Lodi prayer battle draws in others
August 4, 2009
Roger Phillips — Recordnet.com
Standing outside Carnegie Forum, leaders of two out-of-town organizations argued Monday afternoon that invocations in the name of Jesus Christ should be permitted at Lodi City Council meetings.
They said the Constitution, the courts and the Bible are on their side and suggested they have the support of Lodi clergy, though they declined to identify anyone. Their news conference was sparsely attended.
The two men said they are fighting not just for Christian invocations but for prayers at City Council meetings by ministers of all faiths, “even Muslims and Buddhists.” They also said they would not oppose a non-believer giving an invocation.
“Let atheists get up and say, ‘Good luck,'” said Gordon James Klingenschmitt, a former Navy chaplain and founder of the Pray in Jesus Name Project.
The leaders of the prayer movement have organized a rally for 6 p.m. Wednesday before Lodi’s council meeting. Lodi resident David Diskin has organized a counterdemonstration for 5:15 p.m. Diskin said he is an atheist but added that he is not interested in saying “good luck” or anything else at a future council meeting.
“I think (invocations) should be omitted from the agenda, or there should be a moment of silence, allowing everybody to pray to their own personal god or to no god at all,” said Diskin, who stood on the side while watching Monday’s news conference.
The issue has been percolating for some time. Three years ago, Councilman Larry Hansen – now Lodi’s mayor – acknowledged that the city might have been in violation of a court decision related to pre-meeting prayers. Still, city leaders often have looked the other way as Christian pastors have broken the city’s rule by invoking Jesus’ name in their invocations.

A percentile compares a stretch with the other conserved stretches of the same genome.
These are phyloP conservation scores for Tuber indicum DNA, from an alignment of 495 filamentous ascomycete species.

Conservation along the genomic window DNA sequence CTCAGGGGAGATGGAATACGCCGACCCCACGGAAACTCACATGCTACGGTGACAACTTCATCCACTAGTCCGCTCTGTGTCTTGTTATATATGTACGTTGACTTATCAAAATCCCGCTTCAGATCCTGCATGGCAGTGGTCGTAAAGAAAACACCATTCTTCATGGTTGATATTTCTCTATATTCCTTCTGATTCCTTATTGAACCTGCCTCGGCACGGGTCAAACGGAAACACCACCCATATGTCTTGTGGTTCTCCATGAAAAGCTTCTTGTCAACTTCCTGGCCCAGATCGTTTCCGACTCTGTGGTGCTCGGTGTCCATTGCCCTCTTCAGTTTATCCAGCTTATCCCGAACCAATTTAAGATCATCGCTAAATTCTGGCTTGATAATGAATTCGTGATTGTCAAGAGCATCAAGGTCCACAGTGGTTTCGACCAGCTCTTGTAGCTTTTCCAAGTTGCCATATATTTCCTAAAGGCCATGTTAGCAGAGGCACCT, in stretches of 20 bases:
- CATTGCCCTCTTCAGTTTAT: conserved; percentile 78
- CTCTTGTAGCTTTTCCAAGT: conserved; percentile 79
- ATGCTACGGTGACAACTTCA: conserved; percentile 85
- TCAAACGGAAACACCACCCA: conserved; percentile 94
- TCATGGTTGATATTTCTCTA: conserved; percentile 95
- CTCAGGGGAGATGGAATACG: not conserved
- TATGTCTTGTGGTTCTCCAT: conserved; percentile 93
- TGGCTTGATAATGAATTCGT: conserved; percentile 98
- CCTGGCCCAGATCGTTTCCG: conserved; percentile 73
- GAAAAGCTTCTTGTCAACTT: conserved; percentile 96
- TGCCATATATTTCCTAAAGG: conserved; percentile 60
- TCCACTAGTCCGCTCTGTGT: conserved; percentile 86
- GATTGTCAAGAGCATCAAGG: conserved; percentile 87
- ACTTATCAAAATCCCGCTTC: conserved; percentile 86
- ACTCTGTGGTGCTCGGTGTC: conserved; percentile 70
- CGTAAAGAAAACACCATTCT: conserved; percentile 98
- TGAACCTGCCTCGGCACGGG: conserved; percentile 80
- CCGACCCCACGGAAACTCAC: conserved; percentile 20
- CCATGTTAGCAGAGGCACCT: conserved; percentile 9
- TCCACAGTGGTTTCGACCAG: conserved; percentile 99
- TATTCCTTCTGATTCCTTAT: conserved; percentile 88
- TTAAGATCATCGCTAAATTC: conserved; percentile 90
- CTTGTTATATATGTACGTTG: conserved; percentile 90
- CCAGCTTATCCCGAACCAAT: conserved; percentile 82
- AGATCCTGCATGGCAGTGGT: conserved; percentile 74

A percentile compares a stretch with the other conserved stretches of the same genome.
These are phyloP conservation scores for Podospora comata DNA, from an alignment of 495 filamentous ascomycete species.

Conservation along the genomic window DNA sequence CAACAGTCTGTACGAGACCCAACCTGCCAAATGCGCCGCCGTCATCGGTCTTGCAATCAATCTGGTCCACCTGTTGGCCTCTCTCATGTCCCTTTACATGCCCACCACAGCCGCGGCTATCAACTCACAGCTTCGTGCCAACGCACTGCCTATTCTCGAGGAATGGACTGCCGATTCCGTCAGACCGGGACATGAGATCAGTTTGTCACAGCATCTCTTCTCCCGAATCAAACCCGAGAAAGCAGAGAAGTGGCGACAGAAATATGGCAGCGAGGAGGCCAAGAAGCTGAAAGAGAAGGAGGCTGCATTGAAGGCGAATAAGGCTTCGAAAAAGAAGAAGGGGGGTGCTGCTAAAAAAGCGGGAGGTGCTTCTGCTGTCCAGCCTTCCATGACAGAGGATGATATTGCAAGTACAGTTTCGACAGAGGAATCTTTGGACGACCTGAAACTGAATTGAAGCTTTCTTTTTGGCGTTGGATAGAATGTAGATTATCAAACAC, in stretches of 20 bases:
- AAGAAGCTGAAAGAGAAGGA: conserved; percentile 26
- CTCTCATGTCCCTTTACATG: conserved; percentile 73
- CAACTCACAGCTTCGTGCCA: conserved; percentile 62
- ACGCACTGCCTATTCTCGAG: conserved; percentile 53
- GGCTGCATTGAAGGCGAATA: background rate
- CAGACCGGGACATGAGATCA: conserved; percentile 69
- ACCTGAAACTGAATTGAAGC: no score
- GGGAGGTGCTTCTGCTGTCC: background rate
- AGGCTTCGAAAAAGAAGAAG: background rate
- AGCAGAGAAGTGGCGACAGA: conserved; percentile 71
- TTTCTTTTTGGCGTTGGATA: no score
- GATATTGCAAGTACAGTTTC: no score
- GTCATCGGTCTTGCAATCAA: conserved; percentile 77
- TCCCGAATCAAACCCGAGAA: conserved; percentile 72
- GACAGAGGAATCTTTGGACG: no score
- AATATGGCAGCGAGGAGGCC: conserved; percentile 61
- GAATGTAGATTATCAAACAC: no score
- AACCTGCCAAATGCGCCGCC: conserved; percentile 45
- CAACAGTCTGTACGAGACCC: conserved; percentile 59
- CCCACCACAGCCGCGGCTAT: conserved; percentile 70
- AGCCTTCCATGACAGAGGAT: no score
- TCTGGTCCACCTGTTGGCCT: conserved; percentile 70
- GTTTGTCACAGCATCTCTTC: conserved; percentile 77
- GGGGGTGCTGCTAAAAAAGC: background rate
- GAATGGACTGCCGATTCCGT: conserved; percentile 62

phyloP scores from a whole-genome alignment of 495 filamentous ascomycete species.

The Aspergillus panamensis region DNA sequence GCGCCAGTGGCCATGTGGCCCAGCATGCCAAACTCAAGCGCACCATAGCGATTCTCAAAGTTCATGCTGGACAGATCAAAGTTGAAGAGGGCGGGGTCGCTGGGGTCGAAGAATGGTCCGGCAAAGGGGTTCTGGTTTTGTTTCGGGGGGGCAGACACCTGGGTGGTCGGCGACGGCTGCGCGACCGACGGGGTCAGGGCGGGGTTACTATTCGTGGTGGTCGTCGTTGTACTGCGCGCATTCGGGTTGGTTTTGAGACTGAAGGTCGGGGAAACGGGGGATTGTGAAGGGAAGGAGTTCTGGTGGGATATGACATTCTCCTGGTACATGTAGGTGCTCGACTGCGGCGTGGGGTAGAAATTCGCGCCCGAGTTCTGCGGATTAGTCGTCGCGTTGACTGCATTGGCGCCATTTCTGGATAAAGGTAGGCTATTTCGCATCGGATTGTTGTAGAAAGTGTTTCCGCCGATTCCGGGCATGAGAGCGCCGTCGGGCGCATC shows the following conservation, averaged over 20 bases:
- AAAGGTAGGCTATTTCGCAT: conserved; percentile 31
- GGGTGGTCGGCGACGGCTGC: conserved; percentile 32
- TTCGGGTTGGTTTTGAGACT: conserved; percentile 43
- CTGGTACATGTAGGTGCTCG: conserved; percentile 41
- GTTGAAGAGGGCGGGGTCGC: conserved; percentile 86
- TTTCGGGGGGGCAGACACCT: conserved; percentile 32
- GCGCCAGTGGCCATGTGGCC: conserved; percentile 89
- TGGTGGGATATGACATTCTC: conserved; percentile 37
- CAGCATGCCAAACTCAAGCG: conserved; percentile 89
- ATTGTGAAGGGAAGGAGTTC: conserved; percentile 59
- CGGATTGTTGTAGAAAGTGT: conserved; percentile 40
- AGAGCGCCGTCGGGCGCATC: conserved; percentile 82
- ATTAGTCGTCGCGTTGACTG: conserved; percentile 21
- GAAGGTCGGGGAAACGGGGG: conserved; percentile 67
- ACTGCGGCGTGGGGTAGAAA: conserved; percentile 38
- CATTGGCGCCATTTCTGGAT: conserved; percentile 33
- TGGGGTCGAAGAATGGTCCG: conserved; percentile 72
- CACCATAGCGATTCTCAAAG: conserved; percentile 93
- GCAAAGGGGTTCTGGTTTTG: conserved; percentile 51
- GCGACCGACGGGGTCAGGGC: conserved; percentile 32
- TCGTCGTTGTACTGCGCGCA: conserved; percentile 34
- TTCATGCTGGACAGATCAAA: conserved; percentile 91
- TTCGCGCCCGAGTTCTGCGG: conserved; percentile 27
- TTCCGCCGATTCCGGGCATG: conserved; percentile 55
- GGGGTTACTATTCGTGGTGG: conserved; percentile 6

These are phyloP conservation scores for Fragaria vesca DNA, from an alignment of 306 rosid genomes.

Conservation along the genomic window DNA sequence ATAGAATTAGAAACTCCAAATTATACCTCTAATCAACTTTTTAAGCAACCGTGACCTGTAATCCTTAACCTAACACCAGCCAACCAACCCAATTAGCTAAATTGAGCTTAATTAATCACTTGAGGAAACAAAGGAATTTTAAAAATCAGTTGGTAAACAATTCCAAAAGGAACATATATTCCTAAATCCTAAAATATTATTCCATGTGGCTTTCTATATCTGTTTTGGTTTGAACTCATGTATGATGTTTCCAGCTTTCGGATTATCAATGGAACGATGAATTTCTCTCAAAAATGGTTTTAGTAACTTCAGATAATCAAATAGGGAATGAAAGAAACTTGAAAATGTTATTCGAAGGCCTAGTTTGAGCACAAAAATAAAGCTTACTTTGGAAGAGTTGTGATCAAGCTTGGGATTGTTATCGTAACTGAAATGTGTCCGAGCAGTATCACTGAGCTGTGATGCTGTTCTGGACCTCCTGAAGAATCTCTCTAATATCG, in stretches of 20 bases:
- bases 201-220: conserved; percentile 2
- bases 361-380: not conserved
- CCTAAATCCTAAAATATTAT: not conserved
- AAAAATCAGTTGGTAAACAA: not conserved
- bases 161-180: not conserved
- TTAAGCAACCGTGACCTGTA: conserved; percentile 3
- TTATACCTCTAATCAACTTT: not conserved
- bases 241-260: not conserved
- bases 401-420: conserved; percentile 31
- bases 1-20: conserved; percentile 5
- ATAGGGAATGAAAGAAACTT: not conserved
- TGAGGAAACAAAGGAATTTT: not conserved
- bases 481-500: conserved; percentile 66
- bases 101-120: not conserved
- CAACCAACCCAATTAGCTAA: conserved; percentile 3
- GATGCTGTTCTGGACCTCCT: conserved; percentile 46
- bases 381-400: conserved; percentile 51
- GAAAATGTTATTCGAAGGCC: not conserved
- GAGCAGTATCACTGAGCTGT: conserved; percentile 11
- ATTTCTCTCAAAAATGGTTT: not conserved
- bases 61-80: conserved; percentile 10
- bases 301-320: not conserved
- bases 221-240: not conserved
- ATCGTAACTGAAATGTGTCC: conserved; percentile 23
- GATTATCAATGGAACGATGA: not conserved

Klingenschmitt has been circulating a petition on his group’s Web site that says, “Jesus is not an illegal word, the Bible is not a banned book, and evangelistic speech is not a crime.” He said more than 5,000 people have signed the petition, including nearly 3,000 Californians.
He was accompanied at Monday’s news conference by Randy Thomasson, president of SaveCalifornia.com, which last year took part in the campaign that passed the anti-gay-marriage Proposition 8 in California.
Of the Lodi campaign, Thomasson said, “If atheists are able to squash religious freedom in Lodi, they’re going to be hungry to squash religious freedom in more and more cities.”
The Rev. Bill Cummins of Lodi’s Bear Creek Community Church said outside groups on both sides should allow the situation to be resolved locally.
Thomasson’s organization has a Sacramento mailing address, and Klingenschmitt’s group is based in Colorado. A national organization based in Wisconsin that fights to keep religion out of government also has weighed in on the matter.
Cummins said he led the invocation at Lodi’s council meeting in late June. He said he kept Jesus’ name out of it.
“Mentioning the name is becoming a real point of contention,” Cummins said. “I can pray to the God of the Bible without mentioning that one five-letter word.”